Lawrence Humphrey, 27, lives in North Austin and works for IBM. Shortly after the murder of George Floyd, he co-founded Tech Can Do Better, which advocates for a more equitable industry. Since then, there has been little quantitative progress in terms of more diverse hiring and other metrics. But there has been a qualitative shift. "Issues around racial equity are just far more of a priority from the perspective of the employees, so therefore it's far more of a priority for the employers," he said.
OG vs. newcomers
Although the pandemic has accelerated the growth of Austin's tech industry, the industry was already established. In the latter half of the 20th century, the city attracted big tech originators like IBM because of its enticingly low labor cost and spawned homegrown giants like Dell—trends that continue today.
The arrival of Silicon Valley tech transplants in other growing tech cities, such as Miami, has led to tension with the so-called old guard. In Austin, such competition has forced companies to compete for workers, leading to more mobility.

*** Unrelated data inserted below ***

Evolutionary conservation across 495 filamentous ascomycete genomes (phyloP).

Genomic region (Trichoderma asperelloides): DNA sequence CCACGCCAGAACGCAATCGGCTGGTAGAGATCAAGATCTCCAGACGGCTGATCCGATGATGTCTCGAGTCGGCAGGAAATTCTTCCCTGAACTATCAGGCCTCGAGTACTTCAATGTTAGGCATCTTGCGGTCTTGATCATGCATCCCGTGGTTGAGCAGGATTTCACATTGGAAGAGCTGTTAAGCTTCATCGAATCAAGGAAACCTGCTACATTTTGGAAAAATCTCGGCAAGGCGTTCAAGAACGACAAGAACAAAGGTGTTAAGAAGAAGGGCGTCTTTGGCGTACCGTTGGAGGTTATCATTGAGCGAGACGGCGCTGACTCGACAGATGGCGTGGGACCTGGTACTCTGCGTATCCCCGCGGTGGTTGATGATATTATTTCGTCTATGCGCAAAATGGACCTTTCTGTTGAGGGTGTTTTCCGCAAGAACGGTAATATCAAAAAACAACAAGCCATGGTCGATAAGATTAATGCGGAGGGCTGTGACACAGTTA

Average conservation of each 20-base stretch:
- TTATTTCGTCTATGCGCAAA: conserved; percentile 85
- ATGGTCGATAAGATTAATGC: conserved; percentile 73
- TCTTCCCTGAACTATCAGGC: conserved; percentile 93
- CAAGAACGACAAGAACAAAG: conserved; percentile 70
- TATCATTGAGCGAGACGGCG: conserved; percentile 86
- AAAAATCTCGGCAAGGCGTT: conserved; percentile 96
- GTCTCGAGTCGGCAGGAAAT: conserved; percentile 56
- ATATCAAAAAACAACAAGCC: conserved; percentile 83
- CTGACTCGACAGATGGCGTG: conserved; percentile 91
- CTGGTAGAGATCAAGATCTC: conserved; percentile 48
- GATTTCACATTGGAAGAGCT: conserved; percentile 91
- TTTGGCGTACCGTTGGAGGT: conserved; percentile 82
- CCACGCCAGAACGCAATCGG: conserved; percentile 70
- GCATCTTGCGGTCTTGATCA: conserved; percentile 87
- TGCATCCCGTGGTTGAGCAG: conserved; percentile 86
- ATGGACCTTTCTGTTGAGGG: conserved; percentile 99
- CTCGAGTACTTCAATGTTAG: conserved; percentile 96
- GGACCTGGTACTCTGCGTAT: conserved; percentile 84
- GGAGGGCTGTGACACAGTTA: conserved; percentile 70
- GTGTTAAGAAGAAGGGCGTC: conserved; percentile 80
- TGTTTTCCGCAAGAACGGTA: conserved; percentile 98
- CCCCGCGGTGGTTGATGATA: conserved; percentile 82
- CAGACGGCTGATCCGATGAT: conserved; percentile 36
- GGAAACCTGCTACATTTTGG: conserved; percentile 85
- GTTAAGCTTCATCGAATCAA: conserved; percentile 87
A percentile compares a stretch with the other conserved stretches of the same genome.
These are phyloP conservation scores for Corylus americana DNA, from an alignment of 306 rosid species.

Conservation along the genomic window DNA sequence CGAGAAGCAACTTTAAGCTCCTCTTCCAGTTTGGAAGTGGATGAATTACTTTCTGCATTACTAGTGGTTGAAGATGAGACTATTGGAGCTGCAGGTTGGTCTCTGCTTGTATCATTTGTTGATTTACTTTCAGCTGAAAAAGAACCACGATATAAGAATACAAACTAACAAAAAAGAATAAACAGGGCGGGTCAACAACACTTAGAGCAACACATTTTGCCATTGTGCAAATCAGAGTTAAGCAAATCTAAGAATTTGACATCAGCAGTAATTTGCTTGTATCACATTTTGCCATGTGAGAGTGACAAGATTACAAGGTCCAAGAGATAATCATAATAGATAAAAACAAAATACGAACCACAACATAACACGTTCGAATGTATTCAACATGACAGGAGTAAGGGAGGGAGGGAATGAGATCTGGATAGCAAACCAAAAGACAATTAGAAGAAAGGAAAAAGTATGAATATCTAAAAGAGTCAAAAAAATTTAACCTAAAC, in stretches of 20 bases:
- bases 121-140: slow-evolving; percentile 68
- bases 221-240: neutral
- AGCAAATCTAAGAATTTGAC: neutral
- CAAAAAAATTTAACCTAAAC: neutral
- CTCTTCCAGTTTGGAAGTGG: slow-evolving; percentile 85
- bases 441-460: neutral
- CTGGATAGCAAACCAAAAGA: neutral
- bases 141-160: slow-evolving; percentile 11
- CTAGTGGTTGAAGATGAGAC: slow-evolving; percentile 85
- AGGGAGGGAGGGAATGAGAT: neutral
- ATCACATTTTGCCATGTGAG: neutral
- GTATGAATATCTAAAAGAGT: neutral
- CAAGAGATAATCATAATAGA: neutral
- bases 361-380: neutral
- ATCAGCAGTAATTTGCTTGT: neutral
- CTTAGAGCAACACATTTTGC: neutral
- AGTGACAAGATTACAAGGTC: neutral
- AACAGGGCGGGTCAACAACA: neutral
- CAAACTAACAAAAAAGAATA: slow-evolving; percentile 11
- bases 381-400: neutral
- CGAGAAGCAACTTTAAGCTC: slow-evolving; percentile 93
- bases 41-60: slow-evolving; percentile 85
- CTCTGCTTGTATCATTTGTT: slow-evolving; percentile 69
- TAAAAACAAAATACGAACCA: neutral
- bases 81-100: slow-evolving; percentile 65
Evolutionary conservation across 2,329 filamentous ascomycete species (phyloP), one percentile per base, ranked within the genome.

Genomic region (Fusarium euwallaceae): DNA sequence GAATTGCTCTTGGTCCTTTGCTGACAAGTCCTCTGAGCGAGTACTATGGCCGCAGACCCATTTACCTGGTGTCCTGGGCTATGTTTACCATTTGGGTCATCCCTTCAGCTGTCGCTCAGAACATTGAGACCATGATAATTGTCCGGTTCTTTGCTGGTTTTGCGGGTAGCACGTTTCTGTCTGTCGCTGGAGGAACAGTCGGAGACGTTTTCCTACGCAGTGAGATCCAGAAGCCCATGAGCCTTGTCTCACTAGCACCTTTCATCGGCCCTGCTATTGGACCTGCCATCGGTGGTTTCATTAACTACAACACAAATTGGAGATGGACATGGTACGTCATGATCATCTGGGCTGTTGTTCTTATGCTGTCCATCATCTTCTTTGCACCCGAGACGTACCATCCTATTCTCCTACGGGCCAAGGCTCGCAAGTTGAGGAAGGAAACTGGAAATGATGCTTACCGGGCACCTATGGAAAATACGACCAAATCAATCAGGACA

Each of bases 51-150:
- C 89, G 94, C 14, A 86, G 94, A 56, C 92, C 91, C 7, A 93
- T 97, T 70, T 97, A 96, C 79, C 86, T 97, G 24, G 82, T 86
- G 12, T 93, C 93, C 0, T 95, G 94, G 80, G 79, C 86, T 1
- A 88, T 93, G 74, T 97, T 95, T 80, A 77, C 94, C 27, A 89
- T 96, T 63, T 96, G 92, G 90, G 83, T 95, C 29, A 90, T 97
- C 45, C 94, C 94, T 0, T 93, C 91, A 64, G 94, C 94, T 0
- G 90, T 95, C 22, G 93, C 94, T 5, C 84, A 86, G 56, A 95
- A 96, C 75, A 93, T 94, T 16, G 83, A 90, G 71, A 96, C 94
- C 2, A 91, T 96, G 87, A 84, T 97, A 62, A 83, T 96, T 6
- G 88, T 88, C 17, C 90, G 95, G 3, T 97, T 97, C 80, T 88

"When I was in the job market, my god if you changed jobs often—and often meant once every three years—you were considered a traitor," said Angelou, who headed the Austin Chamber's economic development department from 1984 through 1995, helping to recruit companies such as IBM, Apple and Samsung to town. "Now people change jobs every nine months, it appears, and that is considered a plus."
- California tech employees move to austin for business and way of ... ›
- Burnt out? Austin companies offer new employee benefits - austonia ›
- Austin millennials lead recent labor union drives - austonia ›
- Buc-ee's avoids national workers shortage with benefits - austonia ›
- Austin has worse national worker shortage with less workers ... ›